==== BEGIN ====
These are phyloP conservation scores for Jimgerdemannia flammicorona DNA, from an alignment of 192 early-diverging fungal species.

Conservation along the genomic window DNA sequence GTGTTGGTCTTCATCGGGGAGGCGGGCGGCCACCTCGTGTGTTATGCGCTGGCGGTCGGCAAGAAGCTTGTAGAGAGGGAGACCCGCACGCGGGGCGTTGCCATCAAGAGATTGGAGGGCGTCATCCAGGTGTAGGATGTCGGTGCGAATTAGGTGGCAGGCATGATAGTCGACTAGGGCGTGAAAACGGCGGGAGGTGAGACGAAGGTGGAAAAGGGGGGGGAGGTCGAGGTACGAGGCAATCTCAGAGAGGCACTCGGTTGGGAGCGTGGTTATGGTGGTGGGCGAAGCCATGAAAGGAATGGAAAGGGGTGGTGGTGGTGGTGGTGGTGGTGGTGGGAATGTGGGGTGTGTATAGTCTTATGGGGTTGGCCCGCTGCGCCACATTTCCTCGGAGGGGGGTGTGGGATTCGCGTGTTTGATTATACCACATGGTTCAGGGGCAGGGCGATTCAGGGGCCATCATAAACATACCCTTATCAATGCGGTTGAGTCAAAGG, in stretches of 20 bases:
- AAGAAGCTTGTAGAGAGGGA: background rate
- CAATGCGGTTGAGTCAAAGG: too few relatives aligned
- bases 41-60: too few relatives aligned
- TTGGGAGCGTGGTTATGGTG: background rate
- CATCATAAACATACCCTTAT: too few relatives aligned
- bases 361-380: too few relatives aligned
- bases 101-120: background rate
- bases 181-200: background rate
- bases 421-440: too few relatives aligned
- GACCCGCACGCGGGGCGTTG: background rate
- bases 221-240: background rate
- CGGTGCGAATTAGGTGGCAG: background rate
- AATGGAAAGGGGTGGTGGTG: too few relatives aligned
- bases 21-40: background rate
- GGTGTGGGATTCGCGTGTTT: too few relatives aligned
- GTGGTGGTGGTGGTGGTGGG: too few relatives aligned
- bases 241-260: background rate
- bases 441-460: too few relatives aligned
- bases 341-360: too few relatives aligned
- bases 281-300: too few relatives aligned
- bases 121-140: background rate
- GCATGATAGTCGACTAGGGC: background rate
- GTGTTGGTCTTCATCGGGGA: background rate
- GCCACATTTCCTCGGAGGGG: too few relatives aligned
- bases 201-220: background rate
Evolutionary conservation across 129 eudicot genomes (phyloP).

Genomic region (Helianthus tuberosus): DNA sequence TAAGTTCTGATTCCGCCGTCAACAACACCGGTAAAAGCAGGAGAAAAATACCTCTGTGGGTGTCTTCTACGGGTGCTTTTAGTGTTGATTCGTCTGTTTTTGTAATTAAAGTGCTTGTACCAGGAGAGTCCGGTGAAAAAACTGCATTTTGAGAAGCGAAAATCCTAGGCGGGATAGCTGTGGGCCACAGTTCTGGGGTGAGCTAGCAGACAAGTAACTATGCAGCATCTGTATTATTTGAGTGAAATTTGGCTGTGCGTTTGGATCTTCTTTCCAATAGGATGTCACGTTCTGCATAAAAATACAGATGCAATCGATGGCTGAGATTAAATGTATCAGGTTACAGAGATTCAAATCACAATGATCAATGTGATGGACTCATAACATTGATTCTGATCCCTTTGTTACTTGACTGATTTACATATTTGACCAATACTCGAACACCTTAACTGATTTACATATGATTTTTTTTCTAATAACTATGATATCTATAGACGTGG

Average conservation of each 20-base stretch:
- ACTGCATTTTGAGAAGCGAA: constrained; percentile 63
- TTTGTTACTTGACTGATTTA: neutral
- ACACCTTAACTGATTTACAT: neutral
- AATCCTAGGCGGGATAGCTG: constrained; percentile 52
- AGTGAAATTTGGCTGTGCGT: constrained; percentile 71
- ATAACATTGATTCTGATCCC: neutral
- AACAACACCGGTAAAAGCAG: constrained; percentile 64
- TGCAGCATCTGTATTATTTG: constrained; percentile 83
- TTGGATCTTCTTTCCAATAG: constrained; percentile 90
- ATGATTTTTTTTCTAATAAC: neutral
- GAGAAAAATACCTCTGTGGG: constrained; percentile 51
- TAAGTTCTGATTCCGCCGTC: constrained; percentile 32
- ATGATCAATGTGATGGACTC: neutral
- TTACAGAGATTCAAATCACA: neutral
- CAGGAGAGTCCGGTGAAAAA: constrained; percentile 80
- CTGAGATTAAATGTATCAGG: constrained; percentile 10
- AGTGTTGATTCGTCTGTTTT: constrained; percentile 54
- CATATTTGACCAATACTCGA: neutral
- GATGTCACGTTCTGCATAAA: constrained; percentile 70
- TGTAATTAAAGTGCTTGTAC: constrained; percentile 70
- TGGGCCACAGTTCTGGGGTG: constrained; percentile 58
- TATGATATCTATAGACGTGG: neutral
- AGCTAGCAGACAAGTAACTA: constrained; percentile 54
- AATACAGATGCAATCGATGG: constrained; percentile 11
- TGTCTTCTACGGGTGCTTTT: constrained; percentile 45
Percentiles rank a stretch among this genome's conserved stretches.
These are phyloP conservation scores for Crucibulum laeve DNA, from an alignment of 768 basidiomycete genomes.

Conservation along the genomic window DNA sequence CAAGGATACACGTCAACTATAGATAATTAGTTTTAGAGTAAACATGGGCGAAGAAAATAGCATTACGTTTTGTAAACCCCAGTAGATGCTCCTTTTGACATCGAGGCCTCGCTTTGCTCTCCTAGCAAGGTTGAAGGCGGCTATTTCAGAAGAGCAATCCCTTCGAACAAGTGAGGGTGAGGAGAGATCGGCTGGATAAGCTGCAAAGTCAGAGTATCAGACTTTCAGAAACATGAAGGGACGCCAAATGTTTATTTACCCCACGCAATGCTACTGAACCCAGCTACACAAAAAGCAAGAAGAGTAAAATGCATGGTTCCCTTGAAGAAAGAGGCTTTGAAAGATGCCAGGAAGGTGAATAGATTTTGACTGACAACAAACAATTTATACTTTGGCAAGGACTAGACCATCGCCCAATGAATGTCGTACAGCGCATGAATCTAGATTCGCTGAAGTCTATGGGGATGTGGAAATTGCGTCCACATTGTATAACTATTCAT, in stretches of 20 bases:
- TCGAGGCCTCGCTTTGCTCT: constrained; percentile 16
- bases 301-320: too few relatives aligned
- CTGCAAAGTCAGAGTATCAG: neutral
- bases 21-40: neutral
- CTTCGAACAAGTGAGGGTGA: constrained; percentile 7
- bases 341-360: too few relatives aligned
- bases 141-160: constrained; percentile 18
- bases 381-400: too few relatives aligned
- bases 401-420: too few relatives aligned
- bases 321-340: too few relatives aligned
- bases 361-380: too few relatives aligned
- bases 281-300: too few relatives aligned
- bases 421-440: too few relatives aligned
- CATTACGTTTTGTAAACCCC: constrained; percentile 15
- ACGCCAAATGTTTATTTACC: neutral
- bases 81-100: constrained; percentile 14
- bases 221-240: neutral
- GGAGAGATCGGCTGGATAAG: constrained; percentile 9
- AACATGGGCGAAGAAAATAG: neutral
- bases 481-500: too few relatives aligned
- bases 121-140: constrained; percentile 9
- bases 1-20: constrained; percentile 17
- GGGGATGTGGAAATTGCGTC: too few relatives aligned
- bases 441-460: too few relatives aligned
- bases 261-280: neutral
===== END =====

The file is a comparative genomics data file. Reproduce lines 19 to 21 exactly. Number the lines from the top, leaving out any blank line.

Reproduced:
- bases 241-260: background rate
- bases 441-460: too few relatives aligned
- bases 341-360: too few relatives aligned